The Skinny: It’s four fights into her professional career and Horth has already established herself as one of the top women in Canadian mixed martial arts today. However, she’s been unable to prove how she stacks up against international talent as of late. The Battlefield Fight League champion was supposed to compete against Chelsea Hackett on Dana White’s Contender Series in November 2020. However, COVID-19-induced travel issues threw a wrench in the plans. Horth is already clearly on the UFC radar and winning an LFA title could push her over the top and into the promotion’s roster pool – where she belongs.
In his own words: “Knowing that the (DWCS) opportunity was right there, for me… I had to make a choice. Either I was all-in or all-out. That opportunity to be in the Contender Series was right there. I would never want to live the rest of my life being ‘What if?’ when I know that I belong and I have that offer there. I’m in their eyesight. I’ve spent this past year training a lot and really dove right deep into that. I’ve pretty much put all my eggs in this basket and I’m going to give it a full shot.”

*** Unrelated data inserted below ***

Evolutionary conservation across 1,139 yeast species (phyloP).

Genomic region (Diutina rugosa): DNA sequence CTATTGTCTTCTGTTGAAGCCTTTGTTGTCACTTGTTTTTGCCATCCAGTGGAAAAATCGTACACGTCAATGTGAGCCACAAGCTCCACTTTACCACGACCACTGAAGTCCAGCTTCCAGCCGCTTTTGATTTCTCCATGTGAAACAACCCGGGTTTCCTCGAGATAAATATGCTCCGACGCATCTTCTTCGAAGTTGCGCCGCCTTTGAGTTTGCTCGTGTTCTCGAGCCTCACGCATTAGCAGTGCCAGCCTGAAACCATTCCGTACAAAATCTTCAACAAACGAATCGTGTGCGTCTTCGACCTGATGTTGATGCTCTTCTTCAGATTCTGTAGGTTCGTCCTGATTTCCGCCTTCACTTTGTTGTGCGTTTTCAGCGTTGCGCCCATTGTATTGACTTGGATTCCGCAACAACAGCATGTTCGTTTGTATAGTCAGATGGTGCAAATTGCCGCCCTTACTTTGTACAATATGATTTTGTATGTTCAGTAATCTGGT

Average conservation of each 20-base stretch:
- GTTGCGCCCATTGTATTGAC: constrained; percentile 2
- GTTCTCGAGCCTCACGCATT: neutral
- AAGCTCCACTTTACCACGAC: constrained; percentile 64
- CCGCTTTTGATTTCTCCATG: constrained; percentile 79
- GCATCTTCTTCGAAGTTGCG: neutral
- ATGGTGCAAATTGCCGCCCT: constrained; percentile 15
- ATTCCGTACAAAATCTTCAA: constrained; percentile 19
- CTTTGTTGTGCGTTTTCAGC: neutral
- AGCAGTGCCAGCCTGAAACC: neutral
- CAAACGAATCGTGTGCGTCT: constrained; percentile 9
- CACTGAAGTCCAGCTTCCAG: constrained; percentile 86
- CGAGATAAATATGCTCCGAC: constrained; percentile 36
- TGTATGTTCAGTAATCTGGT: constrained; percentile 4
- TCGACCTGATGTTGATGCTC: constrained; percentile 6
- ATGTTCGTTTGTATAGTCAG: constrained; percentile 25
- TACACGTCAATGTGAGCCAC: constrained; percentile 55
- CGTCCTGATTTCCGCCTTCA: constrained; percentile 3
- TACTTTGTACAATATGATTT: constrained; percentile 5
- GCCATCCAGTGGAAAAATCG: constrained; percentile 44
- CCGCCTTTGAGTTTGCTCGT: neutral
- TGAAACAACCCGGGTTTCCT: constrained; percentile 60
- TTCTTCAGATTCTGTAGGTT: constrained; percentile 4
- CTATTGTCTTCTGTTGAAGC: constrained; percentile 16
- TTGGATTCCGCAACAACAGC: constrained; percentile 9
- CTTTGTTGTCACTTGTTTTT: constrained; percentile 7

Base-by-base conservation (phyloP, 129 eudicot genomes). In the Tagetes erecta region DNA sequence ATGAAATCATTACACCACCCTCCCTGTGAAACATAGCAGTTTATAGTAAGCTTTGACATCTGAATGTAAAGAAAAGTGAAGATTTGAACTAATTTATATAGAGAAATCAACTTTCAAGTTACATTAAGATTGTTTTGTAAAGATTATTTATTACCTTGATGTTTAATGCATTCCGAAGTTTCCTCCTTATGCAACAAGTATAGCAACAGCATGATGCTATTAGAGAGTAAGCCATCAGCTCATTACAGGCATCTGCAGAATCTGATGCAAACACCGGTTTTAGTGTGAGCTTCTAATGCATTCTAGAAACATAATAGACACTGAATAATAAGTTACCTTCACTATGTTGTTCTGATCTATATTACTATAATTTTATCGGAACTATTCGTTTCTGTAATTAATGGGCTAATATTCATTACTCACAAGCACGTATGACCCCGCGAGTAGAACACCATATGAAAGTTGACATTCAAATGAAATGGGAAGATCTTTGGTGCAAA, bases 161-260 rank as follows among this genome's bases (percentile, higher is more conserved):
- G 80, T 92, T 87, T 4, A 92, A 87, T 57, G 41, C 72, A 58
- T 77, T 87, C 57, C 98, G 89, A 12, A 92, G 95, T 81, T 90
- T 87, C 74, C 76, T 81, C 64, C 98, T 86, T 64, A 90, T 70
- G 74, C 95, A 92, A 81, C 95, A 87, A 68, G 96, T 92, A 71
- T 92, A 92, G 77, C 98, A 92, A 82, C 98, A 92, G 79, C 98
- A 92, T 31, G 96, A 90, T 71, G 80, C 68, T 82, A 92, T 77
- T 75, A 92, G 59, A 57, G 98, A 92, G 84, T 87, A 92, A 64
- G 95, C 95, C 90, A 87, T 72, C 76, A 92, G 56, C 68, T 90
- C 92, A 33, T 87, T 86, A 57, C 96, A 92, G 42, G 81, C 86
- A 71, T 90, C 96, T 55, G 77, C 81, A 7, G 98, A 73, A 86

“… I’m not a super cocky type of person, so I’m very hard on myself when it comes to these things. I’ve done a lot of research and watching fights to size myself up. My coaching staff and I are always watching the 125-pound division. I recently just made a move over to a new striking coach and he’s pretty confident in me, which is awesome. I know he can see us in the top 10, so it’s pretty cool to have that support backing. … It’ll only be a matter of time to show and see what I can put on that division.”
Image via Cage Fury Fighting Championships (CFFC)
Background: Phumi Nkuta’s love for mixed martial arts came only after his love for professional wrestling. As a child, Nkuta and his brother would watch their favorite athletes take each other on in the squared circle. In his teenage years, Nkuta found Ken Shamrock while flipping the channels. Shamrock wasn’t wrestling, no. He was fighting, really fighting – and that intrigued Nkuta. When he saw the belt wrapped around Tito Ortiz’s waist, Nkuta envisaged a new life goal. How he ended up at Serra Longo MMA is by chance. A flyer in the mail for Hofstra University changed his life trajectory. Rather than go to Tristar to pursue MMA, his mother pointed him in the direction of college – where he stumbled upon one of the world’s fast-rising gyms.